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How to Manifest a Maya Shaman

The tallest man who is wearing the blue shirt is Francisco, the herbatero. The guy with the white shirt is the smiley Maya guy. The lady in the maroon skirt is Francisco's wife and herbatero assistant, the lady in the blue shirt is somebody's sister, and the kids are super cute!

Wouldn't it be cool if.....?

That is my new power tool, for manifesting, that is. Wouldn't it be cool if I could meet a shaman?

That's how this whole story started.

Maria and I were sitting in my living room in Puerto Morelos doing a bit of dreaming. "Wouldn't it be cool if I could meet a shaman?" I piped up. Maria had manifested a pair of blue sandals she loved earlier in the week. Now it was my turn to turn a dream into a reality.

"Yeah, that would be totally, cool," said Maria excitedly, "But I want to meet him too. So wouldn't it be cool if we could meet him before I leave?" Maria was flying home in two days, so that might be a bit of a tall order since I had been looking for a shaman for a few years and had not found a real one. They don't really have web pages or ads on FaceBook.

"Yeah, that would be super cool," I agreed. "And wouldn't it be cool if we could learn about energy healing and plants from him?"

"Yeah," Maria agreed. "And wouldn't it be cool if we didn't have to look too hard to find him?"


Well, we left Puerto Morelos around noon and headed down the Route de Los Cenotes and into the jungle. We had planned a trip to see Ik Kil, a fabulous cave cenote just outside of the ruins of Chichen Itza. We planned to drive the three and a half hours to get there, spend the night at a little hotel across the street, soak in the healing ecological pool there, sip margaritas, and then get up early and go swimming (well, Maria planned to go swimming. She didn't know I didn't plan to join her, but that's another story) in the cenote.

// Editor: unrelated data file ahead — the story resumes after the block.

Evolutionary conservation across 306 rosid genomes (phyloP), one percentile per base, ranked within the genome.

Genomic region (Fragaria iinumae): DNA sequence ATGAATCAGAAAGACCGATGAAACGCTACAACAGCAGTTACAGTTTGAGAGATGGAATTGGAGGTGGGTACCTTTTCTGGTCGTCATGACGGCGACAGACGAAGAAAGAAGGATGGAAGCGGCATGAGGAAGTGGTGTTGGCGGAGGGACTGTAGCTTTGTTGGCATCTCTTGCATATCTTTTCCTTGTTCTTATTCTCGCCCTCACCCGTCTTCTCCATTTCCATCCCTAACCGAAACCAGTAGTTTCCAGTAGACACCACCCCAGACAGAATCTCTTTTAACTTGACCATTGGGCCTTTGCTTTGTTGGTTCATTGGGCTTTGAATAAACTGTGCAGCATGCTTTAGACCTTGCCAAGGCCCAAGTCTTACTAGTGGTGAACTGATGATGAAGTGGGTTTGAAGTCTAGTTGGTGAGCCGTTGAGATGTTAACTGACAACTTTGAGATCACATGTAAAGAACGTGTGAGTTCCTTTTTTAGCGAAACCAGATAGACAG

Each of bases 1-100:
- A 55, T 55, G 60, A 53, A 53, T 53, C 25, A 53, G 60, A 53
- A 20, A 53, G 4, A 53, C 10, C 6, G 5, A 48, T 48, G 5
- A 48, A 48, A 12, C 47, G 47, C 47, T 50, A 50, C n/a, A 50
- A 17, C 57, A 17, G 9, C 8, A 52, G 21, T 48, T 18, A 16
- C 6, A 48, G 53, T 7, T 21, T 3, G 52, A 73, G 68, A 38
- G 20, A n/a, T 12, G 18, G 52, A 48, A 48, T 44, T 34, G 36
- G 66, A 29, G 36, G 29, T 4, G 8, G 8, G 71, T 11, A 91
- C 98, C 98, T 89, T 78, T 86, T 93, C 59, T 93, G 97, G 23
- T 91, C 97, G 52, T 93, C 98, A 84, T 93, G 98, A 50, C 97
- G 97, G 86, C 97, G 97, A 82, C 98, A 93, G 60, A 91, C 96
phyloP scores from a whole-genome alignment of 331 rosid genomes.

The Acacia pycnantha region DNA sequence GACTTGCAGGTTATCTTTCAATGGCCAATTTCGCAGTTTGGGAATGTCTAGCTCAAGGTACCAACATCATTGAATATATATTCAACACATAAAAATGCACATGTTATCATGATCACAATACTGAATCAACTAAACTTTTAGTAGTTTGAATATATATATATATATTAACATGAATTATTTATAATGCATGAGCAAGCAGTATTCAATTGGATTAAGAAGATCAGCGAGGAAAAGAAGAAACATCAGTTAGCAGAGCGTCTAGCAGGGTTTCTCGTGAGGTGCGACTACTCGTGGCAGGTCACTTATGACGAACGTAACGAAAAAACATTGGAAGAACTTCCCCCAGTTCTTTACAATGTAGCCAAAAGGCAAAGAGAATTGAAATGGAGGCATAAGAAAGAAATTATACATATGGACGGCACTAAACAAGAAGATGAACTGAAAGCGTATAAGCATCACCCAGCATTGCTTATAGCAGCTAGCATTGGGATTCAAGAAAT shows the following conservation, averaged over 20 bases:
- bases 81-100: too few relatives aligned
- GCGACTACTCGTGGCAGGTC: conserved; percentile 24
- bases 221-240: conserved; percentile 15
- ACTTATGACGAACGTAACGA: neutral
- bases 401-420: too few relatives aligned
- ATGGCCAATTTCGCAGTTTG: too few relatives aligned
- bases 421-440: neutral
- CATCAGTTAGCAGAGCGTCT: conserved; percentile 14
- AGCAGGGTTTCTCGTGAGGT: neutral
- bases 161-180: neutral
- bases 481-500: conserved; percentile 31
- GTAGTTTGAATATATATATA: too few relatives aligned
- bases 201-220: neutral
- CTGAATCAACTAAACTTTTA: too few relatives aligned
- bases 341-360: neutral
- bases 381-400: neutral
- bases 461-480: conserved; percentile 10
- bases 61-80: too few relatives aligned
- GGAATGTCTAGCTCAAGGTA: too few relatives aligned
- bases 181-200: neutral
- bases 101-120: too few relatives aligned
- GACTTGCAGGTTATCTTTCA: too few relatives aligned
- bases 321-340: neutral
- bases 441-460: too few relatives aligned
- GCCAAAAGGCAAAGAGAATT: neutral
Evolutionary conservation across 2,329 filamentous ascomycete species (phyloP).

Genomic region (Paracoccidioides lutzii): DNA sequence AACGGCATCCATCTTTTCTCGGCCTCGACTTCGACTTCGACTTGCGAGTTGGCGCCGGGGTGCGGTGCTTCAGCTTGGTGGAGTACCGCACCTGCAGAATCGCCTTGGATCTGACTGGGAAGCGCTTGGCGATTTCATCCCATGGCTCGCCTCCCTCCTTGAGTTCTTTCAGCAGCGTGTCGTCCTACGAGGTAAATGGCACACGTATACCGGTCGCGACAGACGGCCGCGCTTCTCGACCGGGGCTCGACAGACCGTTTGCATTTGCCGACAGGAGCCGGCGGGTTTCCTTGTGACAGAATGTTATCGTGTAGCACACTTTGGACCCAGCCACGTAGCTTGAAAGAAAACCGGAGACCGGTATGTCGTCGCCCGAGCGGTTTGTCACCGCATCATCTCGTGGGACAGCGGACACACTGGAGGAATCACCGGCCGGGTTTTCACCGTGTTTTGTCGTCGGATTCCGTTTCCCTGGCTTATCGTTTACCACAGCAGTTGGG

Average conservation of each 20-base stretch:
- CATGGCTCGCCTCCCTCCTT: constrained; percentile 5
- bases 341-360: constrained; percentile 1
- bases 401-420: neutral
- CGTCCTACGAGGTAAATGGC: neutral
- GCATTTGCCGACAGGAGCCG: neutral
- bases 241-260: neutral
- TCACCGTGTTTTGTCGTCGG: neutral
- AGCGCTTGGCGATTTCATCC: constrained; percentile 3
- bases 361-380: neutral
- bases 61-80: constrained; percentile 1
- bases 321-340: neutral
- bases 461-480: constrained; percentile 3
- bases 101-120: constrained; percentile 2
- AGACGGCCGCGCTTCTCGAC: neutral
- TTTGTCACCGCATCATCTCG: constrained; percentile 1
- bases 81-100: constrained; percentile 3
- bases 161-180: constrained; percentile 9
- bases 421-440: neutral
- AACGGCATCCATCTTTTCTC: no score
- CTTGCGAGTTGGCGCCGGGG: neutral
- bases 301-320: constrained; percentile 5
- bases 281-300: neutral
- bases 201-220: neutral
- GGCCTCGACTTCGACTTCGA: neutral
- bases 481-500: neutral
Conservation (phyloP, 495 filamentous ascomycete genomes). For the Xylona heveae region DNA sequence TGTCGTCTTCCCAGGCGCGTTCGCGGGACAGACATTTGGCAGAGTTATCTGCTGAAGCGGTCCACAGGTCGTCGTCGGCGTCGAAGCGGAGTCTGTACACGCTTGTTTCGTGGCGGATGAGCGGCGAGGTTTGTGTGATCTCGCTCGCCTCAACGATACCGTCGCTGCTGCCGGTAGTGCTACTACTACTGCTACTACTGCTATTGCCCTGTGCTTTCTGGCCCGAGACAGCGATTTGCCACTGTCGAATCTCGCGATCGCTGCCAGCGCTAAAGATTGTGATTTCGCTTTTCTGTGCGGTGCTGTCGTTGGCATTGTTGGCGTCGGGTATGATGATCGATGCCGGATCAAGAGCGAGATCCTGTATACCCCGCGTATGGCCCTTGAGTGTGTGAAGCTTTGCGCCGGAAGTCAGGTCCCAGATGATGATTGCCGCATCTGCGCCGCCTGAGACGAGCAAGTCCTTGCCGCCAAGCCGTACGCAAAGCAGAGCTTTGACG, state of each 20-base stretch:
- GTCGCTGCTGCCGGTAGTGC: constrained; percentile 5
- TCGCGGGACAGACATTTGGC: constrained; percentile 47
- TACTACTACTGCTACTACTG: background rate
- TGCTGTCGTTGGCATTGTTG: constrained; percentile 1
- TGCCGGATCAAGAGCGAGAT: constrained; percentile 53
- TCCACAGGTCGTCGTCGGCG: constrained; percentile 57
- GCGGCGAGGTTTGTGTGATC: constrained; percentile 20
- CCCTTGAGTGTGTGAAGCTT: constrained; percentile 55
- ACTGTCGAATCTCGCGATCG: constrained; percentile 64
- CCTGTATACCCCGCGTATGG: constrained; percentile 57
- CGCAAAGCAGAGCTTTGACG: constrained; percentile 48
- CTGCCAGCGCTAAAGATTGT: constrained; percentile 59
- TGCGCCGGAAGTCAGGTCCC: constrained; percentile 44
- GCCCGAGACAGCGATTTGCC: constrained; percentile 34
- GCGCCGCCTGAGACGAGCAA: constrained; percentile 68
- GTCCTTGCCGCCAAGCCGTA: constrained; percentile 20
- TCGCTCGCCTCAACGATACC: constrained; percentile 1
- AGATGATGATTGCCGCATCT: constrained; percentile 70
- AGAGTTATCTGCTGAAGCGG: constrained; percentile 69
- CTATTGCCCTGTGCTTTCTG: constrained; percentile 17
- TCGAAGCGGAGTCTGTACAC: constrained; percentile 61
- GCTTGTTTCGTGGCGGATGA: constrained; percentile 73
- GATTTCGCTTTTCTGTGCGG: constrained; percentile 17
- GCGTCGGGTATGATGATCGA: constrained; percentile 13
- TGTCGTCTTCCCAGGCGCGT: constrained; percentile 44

We did all that and then we packed up for a relaxing ride home through Maya pueblos where dogs slept in the street, kids played with soccer balls, and old men sat in plastic red chairs and watched the world go by. We stopped for lunch at a super cute place and shared panuchos and Yucatac pork.

After stuffing ourselves, we found an old man named Sebriano and listened to his wonderful tales (follow above link for tales from Sebriano) and then we hugged his neck, started saying our good-byes (these things can take time), and asked if he knew where to find a shaman. "There is a good one in the next village over," he assured us.

So, off we went.

I drove aimlessly through the little town stuffed with grass-roofed stick houses, exotic gardens rife with wandering bougainvillea blooms, and wild fruit trees.

I felt a tiny bit impressed to turn down a narrow road where most of the pavement was gone and there, sitting on the curb at the next block were two smiley, dark-eyed Maya men.

Maria said, "Let's stop."

So, we stopped and asked the smiley men if they knew where we could find a shaman. Of COURSE they did! He lived just around the corner and the younger smiley man would be very happy to take us to him because the shaman (Note: He reminded us that the Maya do not call them shaman's. They are herbateros.) had been treating his daughter for cancer. She was doing very well. "We are winning!" he said. "You know, you don't need to take those horrible drugs that make you sick or have an operation. The herbatero knows all the plants in the jungle that heal you."